Small cardboard boxes line the edge of the stage, some with letters written on them and some blank. Katherina Radeva appraises her audience, welcoming but with a nervous energy.
No one is sure what to expect and this show remains largely unpredictable, Radeva’s energy propelling it forward through monologue, storytelling, game show hosting and even a highly charged movement sequence.
One of the most interesting aspects of the piece is the combination of Radeva’s fiercely political and yet anti-political approach. She is consistently animated, recounting childhood memories of everything being red, the excitement and chaos of the changes and the current slew of MacDonald’s in Bulgaria.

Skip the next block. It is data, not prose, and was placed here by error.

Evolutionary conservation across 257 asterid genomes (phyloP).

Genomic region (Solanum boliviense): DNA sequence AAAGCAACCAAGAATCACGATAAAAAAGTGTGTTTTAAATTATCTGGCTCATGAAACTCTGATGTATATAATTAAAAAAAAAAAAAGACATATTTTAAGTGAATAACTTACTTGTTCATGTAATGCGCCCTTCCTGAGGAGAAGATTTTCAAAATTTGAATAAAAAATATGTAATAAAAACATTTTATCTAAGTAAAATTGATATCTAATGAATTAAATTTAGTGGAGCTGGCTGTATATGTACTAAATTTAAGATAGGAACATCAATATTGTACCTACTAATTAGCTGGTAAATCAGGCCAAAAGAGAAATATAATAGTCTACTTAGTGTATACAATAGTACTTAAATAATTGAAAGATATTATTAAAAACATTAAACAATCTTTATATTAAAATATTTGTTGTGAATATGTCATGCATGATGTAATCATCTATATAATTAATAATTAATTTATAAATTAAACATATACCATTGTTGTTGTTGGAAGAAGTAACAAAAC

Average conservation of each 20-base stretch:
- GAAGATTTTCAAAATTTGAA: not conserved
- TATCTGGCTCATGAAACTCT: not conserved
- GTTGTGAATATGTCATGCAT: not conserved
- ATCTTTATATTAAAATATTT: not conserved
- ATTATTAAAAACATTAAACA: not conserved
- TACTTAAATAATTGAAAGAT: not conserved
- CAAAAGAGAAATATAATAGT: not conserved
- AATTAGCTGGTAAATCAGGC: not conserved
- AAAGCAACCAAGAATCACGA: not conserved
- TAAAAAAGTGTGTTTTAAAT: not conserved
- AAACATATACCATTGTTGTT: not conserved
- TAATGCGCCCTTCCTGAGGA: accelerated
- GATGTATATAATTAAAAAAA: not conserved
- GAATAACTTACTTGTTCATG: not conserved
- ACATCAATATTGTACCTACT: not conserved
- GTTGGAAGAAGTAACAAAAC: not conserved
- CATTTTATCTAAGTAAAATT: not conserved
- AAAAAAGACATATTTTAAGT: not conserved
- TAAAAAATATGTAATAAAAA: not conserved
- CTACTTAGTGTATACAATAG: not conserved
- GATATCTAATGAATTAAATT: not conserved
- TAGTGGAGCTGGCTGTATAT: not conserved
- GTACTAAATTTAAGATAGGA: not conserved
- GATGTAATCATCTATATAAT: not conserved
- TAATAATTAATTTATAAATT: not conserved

The entire show is about political ideologies yet seeks to offer little explanation as to which she favours. Both systems have their flaws, lives are complicated and change is always hard. For those who can remember the unrest of 1989, this is likely to trigger plenty of memories and give insight into life on the other side of the iron curtain. For those less familiar with the time period, it’s an intriguing snapshot of a very different way of life.
The cardboard boxes rise and fall, representing tower blocks, people and decisions. Radeva’s costume gradually becomes more relaxed as her memories hurtle towards the present and a box of Nesquik represents the glamour of capitalism.
Occasionally disjointed but always engaging, Fallen Fruit is a timely reminder that everyone’s needs and wants are individual regardless of border or regime.